What Is a Thermomix, and Should You Buy One?
What is a Thermomix?
The Thermomix is basically the world’s most powerful blender that also cooks and stirs. You can use it to knead dough or mix batter. It comes with two steamer baskets, a small one that fits inside the blender bowl and a large one that perches on top. My favorite feature is its built-in scale, so you can add ingredients by weight.
How do you use a Thermomix?
To cook, you choose a time, a temperature (100˚F to 250˚F by 10 degree increments) and a blender speed, from a leisurely stirring, to the fastest, a truly insane 10,000 RPMs, about the speed of turbines in a jet engine.
The machine comes pre-loaded with recipes, so it can instruct you, step by step, how to make, say, salmon in mushroom cream sauce, or Parmesan risotto, or focaccia. The promise is that you can cook without thinking about cooking—no need to evaluate onions’ progress as they brown in some oil, no tasting to see if the carrots are tender.
Thermomix first impressions:
I started by following the preset recipes, because cooking with the Thermomix is so different than cooking with any other appliance. To make “Asian-Style” rice with eggs and vegetables, the Thermomix instructed me to put sesame oil and half of an onion into the mixer bowl; it chopped the onion. Then it told me to add peeled carrot hunks; it chopped those, too. In went cubed Canadian bacon, soy sauce and sugar, and it sautéed the mixture for seven minutes on 250˚, as the blades stirred slowly. The smell of cooking onions started to waft from the machine, but I couldn’t actually see what was going on. Even with the lid off, I had to stand on my tiptoes to see into the bowl.
The machine told me to scrape that mixture into a serving bowl. I poured rice into the steamer basket, added water to the mixing bowl, put broccoli florets in the top tray and let everything steam for 14 minutes. Meanwhile, I whisked four eggs in a bowl, lined the optional insert with damp parchment paper, and made a tower of rice, broccoli and egg inside the machine. The whole thing steamed for six minutes, at which point the machine informed me that it might need one more minute. I checked. The rice was crunchy and the eggs were still liquid. I added another minute. The rice was still crunchy. I ended up having to add 12 more minutes to cook the rice, at which point the eggs had overcooked in the middle but were somehow still runny on the sides.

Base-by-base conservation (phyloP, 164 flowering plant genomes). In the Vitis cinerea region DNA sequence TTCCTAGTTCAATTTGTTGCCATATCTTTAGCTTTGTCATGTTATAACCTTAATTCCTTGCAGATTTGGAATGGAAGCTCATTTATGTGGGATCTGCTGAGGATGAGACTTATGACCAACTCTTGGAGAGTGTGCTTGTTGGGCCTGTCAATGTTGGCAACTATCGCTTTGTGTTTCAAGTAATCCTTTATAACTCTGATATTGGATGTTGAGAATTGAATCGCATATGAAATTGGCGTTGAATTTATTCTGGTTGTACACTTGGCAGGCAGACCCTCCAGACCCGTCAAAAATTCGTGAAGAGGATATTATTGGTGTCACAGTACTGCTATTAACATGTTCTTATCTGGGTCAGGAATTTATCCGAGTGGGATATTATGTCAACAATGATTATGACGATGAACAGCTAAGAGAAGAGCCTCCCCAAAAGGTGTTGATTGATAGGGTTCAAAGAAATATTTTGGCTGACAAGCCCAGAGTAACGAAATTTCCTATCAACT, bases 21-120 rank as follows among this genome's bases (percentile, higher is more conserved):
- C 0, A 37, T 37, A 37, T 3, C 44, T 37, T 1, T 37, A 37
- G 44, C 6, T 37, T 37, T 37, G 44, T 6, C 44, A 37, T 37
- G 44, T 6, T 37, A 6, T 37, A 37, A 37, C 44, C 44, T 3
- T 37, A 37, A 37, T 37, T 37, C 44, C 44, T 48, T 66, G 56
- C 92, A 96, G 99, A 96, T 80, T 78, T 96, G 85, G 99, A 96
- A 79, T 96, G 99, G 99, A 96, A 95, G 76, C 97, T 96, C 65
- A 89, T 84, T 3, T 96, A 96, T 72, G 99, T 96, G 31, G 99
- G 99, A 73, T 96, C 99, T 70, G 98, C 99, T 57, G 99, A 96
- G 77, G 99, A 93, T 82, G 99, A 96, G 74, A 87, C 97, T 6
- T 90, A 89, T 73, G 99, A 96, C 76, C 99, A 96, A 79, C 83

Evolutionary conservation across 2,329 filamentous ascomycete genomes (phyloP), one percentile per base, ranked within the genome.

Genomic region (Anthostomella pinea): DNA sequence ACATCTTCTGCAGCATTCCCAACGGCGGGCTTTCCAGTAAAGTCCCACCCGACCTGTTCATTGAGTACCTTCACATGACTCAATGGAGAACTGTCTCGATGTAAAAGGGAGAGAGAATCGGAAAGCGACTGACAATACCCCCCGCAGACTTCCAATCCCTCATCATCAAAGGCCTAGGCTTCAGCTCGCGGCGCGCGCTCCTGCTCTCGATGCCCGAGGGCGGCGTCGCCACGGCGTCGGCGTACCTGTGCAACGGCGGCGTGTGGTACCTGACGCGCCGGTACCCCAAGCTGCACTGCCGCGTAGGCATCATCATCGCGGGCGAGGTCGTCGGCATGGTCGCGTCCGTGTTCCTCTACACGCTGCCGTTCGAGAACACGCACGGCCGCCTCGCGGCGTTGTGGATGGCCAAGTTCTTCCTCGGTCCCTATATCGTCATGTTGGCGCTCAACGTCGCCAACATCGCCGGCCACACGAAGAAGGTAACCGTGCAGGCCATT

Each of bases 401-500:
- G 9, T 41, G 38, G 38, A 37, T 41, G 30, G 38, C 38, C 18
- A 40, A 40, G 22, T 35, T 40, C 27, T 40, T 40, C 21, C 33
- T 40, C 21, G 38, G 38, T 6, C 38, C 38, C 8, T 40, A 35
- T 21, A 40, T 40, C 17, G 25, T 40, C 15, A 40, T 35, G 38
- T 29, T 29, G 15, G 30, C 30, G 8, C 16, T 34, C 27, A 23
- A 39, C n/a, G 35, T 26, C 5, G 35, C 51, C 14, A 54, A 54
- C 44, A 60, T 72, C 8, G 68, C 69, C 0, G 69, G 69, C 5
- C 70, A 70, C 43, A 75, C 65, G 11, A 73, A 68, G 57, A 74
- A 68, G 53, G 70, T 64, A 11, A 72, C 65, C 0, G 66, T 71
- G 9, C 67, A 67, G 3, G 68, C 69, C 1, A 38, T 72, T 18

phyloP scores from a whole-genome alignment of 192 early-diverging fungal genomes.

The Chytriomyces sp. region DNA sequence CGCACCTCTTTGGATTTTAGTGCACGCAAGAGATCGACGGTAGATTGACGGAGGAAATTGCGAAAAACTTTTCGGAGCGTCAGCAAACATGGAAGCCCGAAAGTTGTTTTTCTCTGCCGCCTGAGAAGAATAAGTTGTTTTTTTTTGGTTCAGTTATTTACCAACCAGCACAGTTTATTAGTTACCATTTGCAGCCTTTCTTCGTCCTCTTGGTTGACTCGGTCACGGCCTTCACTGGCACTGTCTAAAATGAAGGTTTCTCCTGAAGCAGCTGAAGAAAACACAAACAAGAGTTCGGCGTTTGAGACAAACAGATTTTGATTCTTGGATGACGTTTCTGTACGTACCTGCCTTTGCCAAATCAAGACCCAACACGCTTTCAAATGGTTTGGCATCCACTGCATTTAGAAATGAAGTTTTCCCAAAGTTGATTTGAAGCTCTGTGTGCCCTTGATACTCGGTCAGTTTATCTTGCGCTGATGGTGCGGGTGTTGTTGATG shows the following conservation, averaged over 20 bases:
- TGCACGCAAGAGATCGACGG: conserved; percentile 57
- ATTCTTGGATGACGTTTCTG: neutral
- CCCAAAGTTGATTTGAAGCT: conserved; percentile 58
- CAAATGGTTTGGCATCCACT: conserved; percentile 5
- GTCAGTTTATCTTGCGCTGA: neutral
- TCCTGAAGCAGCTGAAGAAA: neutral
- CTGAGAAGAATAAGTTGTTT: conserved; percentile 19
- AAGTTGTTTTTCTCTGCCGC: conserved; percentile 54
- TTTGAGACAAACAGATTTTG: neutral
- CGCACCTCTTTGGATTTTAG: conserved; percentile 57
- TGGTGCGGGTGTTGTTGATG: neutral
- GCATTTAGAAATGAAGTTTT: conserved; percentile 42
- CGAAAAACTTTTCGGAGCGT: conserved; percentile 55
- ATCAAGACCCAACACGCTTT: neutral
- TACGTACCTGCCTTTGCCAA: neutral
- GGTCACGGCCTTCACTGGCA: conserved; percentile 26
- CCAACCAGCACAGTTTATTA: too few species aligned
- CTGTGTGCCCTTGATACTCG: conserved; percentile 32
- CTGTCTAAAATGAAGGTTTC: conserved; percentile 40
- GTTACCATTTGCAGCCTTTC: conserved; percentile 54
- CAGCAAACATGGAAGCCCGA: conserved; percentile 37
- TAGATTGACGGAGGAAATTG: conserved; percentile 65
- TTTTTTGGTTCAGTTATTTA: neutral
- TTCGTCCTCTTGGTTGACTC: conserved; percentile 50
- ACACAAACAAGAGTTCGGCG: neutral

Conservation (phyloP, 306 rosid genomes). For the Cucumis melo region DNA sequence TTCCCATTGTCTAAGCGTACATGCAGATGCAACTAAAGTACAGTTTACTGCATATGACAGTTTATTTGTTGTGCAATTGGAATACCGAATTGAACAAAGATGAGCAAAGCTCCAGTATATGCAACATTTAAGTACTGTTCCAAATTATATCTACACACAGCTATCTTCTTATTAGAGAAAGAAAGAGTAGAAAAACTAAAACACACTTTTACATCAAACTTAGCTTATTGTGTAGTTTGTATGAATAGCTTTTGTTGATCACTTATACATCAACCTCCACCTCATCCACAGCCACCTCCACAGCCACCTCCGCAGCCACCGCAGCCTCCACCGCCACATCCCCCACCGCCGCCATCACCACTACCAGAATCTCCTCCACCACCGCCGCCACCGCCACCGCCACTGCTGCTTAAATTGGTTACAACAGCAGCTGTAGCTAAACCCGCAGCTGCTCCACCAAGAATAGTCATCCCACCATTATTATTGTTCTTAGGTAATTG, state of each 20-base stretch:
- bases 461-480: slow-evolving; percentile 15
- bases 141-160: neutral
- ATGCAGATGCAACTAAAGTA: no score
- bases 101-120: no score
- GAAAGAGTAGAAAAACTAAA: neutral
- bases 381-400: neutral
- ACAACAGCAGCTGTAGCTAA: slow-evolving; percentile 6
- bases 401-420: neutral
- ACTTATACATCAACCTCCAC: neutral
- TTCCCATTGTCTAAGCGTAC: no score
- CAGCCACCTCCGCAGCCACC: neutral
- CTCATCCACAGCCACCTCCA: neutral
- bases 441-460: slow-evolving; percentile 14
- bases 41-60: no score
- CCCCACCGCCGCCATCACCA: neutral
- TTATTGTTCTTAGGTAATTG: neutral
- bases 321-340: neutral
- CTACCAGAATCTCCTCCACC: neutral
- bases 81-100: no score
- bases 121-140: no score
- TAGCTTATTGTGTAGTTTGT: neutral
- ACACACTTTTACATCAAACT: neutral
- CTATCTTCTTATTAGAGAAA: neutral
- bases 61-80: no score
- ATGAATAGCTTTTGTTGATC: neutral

By then, I was done with this dish. It should have been as easy as fried rice, something I make all the time, but instead it made me feel like it was my first time setting foot in a kitchen. I dumped it all together in the serving bowl. It was fine.
The Thermomix does some things really well:
1. It’s great with sauces and pastes: Often, to make an Indian-style curry, I have to toast whole spices in a small skillet, grind them in a spice grinder, then purée onion, ginger, and garlic together in a food processor, and then actually cook the curry in a Dutch oven. That’s four vessels to wash. In the Thermomix, you can toast whole spices, grind them, purée the aromatics and cook the curry all in the same bowl, without even stopping to wipe anything down.
2. It does amazingly well with soup, custard and purées: It made a very delicious, practically instant puréed cauliflower soup. It made perfect, silky lemon curd in about 2 minutes—the custard possibilities with this thing are endless. I made an approximation of a semifreddo with cashews, dates, cocoa, avocado and ice cubes, which was good enough to convince a very suspicious two-year-old that it was chocolate ice cream. Just this morning I was awoken by the Thermomix’s gentle bong-bong-bong-bong: The yogurt that it had made overnight was ready.
3. It can sous vide: I was even able to use it as a sous vide cooker, because the temperature control is precise and the blades evenly circulate the water.
If you have a spare $1,349, a fairly spacious kitchen and a penchant for curries, puréed soups, emulsified sauces and custards, the Thermomix might be worth buying. Once you know how to cook with it—with your own eyes and nose and mouth as guides—and you know what it does well and what it doesn’t, the substantial cost starts to make more sense. It’s thoughtfully designed and can grind or purée whole ingredients with more power than anything I’ve ever seen, even a Vitamix blender. Also, there is a certain cool factor to it, and tech geeks would probably love it.
Sarah DiGregorio is a freelance writer, editor and recipe developer; her cookbook, Adventures in Slow Cooking, is due out in October.